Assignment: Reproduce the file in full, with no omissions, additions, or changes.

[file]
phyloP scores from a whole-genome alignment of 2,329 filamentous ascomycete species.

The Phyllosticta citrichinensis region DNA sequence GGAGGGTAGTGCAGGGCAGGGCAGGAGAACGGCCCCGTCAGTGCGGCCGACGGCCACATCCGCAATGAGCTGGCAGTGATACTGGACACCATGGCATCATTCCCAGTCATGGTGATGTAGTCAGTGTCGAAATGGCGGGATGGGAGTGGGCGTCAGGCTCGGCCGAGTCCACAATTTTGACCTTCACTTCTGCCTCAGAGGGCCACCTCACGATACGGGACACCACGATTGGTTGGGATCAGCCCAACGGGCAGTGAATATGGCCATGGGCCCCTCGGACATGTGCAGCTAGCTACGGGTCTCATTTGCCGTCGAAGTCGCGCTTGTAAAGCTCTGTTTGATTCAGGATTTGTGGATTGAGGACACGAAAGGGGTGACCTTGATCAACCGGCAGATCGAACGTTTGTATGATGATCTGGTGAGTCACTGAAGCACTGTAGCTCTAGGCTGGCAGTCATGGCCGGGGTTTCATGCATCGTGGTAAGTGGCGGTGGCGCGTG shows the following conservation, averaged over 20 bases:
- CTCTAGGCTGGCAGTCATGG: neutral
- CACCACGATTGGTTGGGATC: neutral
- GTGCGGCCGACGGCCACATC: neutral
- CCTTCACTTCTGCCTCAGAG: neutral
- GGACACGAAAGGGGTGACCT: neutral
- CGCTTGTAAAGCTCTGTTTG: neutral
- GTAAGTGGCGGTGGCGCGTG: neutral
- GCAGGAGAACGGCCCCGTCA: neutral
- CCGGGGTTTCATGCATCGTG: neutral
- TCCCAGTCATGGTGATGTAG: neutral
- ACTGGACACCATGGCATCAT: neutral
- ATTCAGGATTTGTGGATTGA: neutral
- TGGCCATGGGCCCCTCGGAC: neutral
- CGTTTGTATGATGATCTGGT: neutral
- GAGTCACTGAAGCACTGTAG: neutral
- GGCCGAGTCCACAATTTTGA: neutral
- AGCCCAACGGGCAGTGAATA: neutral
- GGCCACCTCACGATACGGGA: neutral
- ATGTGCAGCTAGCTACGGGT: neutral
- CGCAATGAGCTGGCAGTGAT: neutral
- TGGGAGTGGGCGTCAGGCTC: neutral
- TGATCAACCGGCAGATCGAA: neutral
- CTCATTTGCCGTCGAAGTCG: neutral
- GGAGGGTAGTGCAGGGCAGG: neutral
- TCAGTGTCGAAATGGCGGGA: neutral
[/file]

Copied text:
phyloP scores from a whole-genome alignment of 2,329 filamentous ascomycete species.

The Phyllosticta citrichinensis region DNA sequence GGAGGGTAGTGCAGGGCAGGGCAGGAGAACGGCCCCGTCAGTGCGGCCGACGGCCACATCCGCAATGAGCTGGCAGTGATACTGGACACCATGGCATCATTCCCAGTCATGGTGATGTAGTCAGTGTCGAAATGGCGGGATGGGAGTGGGCGTCAGGCTCGGCCGAGTCCACAATTTTGACCTTCACTTCTGCCTCAGAGGGCCACCTCACGATACGGGACACCACGATTGGTTGGGATCAGCCCAACGGGCAGTGAATATGGCCATGGGCCCCTCGGACATGTGCAGCTAGCTACGGGTCTCATTTGCCGTCGAAGTCGCGCTTGTAAAGCTCTGTTTGATTCAGGATTTGTGGATTGAGGACACGAAAGGGGTGACCTTGATCAACCGGCAGATCGAACGTTTGTATGATGATCTGGTGAGTCACTGAAGCACTGTAGCTCTAGGCTGGCAGTCATGGCCGGGGTTTCATGCATCGTGGTAAGTGGCGGTGGCGCGTG shows the following conservation, averaged over 20 bases:
- CTCTAGGCTGGCAGTCATGG: neutral
- CACCACGATTGGTTGGGATC: neutral
- GTGCGGCCGACGGCCACATC: neutral
- CCTTCACTTCTGCCTCAGAG: neutral
- GGACACGAAAGGGGTGACCT: neutral
- CGCTTGTAAAGCTCTGTTTG: neutral
- GTAAGTGGCGGTGGCGCGTG: neutral
- GCAGGAGAACGGCCCCGTCA: neutral
- CCGGGGTTTCATGCATCGTG: neutral
- TCCCAGTCATGGTGATGTAG: neutral
- ACTGGACACCATGGCATCAT: neutral
- ATTCAGGATTTGTGGATTGA: neutral
- TGGCCATGGGCCCCTCGGAC: neutral
- CGTTTGTATGATGATCTGGT: neutral
- GAGTCACTGAAGCACTGTAG: neutral
- GGCCGAGTCCACAATTTTGA: neutral
- AGCCCAACGGGCAGTGAATA: neutral
- GGCCACCTCACGATACGGGA: neutral
- ATGTGCAGCTAGCTACGGGT: neutral
- CGCAATGAGCTGGCAGTGAT: neutral
- TGGGAGTGGGCGTCAGGCTC: neutral
- TGATCAACCGGCAGATCGAA: neutral
- CTCATTTGCCGTCGAAGTCG: neutral
- GGAGGGTAGTGCAGGGCAGG: neutral
- TCAGTGTCGAAATGGCGGGA: neutral